"We deeply study the consumer demand. Socks are a neglected category, and it was difficult to convince people to spend on socks. Personally, my biggest challenge was to work as my father's daughter in his organisation. His reputation was at stake at all time, and if I fail, everything he has worked for will be diluted. Of course, being young and inexperienced, I had to face friction from people who were senior to me, and more set in their ways. It was difficult to counter them and make them adapt to cultural changes that I wanted to bring about."

Neon socks

IMAGE: Neon socks is the latest trend among young consumers. Photograph: Kind courtesy Bonjour

Anusha's prime mission was introducing offbeat styling and designs in their socks.

"My socks had to become fashion statements." The first collection, under her tutelage, was Bonjour Bold.

"The collection focused on youth and trendy people. I used neon colours and eye-catching designs. It was very well accepted and appreciated in the metro cities." To launch their neon line, they organised a neon themed party, which granted them top-of-mind recall with the youth.

Further, she created a line to please the little ones, splashed with contemporary cartoons like Ben 10 and Doraemon, which also became a rage. Another important innovation, with careful thought put into it, was crafting 100 percent cotton socks.

"People had to be made aware that cotton is the most comfortable and provides the best value for money, when it comes to socks."

No more sock-ups

Bonjour socks

IMAGE: Couple socks by Bonjour. Photograph: Kind courtesy Bonjour

Apart from bolstering the design sense and sensibilities of the organisation, Anusha was also gunning to modernise their processes.

She has an aggressive approach in mind to deal with competition, be identified by its products, and emerge as a market leader. Bonjour had never advertised in all these years.

"Seeing the consumer awareness and international brands gaining more clout, I felt the need to immediately push the brand into advertisement, and directly communicate with the consumers. We first started with print ads in leading dailies like TOI, which fetched us a lot of publicity, and few ads strategically placed in magazines. Being a traveller, I also introduced some international concepts in packaging, which worked their magic, as planned."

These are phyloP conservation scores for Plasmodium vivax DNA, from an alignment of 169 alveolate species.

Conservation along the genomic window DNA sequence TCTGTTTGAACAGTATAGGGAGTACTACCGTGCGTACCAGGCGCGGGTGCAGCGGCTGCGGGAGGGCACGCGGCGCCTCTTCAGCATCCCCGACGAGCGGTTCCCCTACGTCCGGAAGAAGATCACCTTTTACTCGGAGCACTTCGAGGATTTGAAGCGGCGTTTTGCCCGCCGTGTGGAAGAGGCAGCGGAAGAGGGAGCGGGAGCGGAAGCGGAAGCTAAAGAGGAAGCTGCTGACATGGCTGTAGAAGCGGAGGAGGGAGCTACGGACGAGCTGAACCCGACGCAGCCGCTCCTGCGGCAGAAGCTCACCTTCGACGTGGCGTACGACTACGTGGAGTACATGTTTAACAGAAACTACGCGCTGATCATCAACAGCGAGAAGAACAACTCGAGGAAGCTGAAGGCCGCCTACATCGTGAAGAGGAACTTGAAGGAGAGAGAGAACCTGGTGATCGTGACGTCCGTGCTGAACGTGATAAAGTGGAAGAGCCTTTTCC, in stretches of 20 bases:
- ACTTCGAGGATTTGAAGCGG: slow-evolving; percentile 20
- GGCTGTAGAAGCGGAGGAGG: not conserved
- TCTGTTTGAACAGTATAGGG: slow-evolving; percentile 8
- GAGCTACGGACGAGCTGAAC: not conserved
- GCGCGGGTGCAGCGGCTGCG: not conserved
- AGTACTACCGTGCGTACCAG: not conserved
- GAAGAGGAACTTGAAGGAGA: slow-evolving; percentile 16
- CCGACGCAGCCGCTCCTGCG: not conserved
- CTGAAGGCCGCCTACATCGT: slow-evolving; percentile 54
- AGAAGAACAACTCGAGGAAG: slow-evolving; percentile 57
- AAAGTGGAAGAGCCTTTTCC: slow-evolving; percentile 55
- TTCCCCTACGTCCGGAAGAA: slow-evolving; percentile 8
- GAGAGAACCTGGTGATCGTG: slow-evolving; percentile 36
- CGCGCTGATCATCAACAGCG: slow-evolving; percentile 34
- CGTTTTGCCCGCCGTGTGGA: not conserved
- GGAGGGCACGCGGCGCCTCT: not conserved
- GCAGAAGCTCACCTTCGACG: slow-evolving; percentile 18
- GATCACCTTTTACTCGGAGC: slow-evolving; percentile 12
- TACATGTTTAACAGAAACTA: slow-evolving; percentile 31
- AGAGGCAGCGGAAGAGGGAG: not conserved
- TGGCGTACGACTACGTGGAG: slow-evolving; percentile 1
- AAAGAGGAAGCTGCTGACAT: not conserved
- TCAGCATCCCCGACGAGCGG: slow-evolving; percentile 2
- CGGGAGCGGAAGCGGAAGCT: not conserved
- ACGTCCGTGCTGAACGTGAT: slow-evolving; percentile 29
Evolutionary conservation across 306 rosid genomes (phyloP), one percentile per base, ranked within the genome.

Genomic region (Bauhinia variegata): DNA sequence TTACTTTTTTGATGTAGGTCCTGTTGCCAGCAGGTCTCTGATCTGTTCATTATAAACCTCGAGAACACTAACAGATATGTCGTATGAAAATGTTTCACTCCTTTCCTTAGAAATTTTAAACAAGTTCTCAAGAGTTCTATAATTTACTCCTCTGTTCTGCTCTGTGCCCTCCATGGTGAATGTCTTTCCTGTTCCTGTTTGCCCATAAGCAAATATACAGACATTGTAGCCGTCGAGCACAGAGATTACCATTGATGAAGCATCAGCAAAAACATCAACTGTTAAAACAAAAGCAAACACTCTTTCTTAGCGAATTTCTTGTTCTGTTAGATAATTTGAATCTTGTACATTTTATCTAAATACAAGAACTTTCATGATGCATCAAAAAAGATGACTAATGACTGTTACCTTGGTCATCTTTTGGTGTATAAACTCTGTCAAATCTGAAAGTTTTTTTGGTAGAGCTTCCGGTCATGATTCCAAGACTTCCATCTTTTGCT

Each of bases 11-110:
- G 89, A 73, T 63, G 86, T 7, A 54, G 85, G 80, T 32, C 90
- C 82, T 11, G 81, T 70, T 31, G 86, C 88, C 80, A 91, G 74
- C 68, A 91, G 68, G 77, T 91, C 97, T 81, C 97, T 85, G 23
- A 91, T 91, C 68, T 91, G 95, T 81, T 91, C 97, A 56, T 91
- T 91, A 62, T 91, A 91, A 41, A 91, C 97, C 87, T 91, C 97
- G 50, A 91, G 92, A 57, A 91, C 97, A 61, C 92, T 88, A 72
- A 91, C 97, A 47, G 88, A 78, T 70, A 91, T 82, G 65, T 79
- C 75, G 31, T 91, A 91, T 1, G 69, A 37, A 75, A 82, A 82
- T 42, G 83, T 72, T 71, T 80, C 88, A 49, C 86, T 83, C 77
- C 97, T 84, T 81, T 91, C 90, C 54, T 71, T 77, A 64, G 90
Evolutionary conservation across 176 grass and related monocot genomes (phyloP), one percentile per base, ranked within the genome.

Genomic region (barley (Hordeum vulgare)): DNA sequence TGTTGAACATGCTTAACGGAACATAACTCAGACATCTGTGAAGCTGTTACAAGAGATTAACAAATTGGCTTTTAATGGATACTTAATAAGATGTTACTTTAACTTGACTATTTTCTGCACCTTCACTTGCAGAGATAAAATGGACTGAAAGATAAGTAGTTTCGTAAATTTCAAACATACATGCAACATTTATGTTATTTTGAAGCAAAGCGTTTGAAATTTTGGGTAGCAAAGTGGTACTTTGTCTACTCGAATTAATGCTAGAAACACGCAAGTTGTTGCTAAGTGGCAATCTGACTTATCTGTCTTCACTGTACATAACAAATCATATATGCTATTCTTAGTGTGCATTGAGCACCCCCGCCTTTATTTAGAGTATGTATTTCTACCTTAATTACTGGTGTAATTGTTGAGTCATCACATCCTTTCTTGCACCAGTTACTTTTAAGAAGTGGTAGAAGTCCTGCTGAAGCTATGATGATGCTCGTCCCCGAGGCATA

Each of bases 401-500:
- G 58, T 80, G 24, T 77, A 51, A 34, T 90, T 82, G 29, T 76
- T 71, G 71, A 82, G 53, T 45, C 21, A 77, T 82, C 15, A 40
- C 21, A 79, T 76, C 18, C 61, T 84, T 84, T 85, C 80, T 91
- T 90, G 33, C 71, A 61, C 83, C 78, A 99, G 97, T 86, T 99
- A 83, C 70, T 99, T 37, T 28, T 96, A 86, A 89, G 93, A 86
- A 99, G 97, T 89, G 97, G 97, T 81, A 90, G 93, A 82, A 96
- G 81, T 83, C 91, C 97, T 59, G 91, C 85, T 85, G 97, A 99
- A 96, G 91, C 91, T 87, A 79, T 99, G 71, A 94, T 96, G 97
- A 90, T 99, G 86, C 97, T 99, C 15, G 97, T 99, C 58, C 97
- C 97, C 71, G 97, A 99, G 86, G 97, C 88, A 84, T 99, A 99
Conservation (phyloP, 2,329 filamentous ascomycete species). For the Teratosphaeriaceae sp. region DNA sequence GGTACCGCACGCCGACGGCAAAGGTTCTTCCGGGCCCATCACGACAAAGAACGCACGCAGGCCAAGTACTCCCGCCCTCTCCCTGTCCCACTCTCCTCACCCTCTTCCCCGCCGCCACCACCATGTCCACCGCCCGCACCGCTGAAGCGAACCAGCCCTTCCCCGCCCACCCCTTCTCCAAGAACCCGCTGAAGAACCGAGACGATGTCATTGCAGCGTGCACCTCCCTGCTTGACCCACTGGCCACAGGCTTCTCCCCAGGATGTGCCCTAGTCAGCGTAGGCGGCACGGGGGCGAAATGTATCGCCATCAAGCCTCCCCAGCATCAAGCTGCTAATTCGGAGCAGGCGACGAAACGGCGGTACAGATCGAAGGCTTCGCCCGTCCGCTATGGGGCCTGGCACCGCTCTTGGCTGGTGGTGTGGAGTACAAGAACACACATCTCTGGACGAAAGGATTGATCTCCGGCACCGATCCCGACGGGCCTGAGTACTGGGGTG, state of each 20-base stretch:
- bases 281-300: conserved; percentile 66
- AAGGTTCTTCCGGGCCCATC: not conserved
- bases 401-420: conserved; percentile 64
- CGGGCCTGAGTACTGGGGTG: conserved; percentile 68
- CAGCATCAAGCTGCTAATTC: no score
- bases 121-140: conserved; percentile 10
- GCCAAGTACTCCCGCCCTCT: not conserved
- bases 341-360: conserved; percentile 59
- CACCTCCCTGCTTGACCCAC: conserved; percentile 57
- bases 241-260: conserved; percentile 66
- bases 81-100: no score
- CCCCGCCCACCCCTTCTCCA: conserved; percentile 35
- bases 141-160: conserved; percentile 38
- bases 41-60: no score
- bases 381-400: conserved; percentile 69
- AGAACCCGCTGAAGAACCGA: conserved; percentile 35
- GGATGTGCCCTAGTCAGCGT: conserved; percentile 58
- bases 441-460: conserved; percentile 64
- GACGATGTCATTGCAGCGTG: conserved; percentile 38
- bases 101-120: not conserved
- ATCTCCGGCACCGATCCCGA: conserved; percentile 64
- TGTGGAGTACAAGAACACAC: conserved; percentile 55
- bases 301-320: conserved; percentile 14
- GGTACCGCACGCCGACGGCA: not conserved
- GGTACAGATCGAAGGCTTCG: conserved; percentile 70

Today, Bonjour is a success story with presence in more than 10,000 premium stores, malls, and multi-branded giants across India. It has an impressive global footprint, growing at a healthy rate of 25 per cent. They have also opened eleven exclusive stores in North India in Noida, Ambala, and Delhi.

The young gun also convinced the brand to go on air, on the cloud to be more specific -- and has become another touch point for their customers.

Her main challenge, now, remains to make her brand a formidable player. "FDI allowance in India has been a game changer for domestic brands.

Since international brands have the goodwill as well as deeper pockets to spend lavishly in a market like India, they tend to pull customers away from domestic brands – who are also up against the mindset that everything western is superior. My goal now is to emerge a clear winner. And we will do so by embracing change in real-time, to keep up with evolving trends in design, marketing as well as business development," she says.

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Binjal Shah